4. To preserve colors in laundry

Vinegar added to the laundry directly actually has the effect of setting dies, and thus preventing colors from becoming washed out.

In this case, you can’t substitute citric acid, so be sure it’s worth the risk to your washing machine’s seals.

I just mention this as a disclaimer because it’s technically true and I want people to be aware. In actuality, my friend’s mom has been adding vinegar to her laundry for 30+ years and it hasn’t harmed the machine yet. I’ve been doing it for 5 with no issues so far.

5. To kill mold

Wiping small mold clusters, for example on a bathroom ceiling, with a cloth doused in vinegar will kill the mold. This is in contrast to bleach, which is often recommended but only… bleaches the mold and doesn’t kill it.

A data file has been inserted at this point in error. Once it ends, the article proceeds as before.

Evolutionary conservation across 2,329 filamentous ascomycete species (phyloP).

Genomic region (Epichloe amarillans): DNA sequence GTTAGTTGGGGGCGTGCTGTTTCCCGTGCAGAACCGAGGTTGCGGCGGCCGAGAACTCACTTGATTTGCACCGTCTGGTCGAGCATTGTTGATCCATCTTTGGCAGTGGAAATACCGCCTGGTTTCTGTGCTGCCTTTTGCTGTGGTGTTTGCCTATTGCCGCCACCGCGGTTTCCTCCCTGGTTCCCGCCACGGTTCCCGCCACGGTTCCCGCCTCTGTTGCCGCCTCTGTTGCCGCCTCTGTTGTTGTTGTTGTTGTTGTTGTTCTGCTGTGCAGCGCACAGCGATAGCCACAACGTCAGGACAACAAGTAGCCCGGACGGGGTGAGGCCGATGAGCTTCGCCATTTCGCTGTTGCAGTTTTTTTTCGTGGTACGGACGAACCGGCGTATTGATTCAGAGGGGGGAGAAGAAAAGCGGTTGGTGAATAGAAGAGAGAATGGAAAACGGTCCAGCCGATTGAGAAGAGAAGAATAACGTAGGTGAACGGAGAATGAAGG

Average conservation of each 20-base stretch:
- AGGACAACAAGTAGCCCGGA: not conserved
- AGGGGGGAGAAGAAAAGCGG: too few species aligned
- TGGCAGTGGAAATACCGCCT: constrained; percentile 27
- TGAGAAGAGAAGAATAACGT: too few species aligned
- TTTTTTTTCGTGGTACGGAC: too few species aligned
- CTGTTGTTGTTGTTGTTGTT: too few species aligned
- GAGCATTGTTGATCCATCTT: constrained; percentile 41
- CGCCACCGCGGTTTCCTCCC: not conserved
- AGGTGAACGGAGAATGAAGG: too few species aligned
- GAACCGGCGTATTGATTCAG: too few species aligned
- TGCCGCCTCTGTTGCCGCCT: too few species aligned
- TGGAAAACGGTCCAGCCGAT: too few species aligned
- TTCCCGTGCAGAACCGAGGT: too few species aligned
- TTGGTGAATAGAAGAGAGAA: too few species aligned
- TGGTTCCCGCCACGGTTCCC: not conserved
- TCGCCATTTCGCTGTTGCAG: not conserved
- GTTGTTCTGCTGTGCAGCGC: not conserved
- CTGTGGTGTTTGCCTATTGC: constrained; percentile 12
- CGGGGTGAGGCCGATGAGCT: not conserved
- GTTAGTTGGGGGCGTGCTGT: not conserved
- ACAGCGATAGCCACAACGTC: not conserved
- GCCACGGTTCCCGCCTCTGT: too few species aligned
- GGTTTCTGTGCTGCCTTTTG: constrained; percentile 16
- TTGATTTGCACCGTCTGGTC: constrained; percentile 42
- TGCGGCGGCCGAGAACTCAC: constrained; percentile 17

Of course if the underlying problem isn’t remedied, the mold will come back. So this is best used in combination with a strong dehumidifier, if the problem is humidity (which it usually is).

6. To fix the musty smell from (old) washing machines

To close the laundry portion of this list, periodically adding a cup of vinegar to an empty run at boiling temperatures will kill off the mold in old and smelly washing machines, fixing the “My laundry smells musty after washing (or leaving it in the machine)” issue.

7. To neutralize urine smells from pet accidents

Granted, I’ve already mentioned the deodorizing properties of vinegar, and also granted, it doesn’t have to be a pet that had the accident, but this is so useful it deserves to be mentioned separately. Anyway, acetic acid neutralizes ammonia.

Usually if a pet (or child, or drunk adult) has an accident somewhere, you’d just clean, wash, or burn whatever was affected. If that’s not possible, however, as is the case with mattresses, couch cushions, or car seats, you need a different solution, assuming you can’t afford to keep buying new ones every time it happens.

Enter vinegar.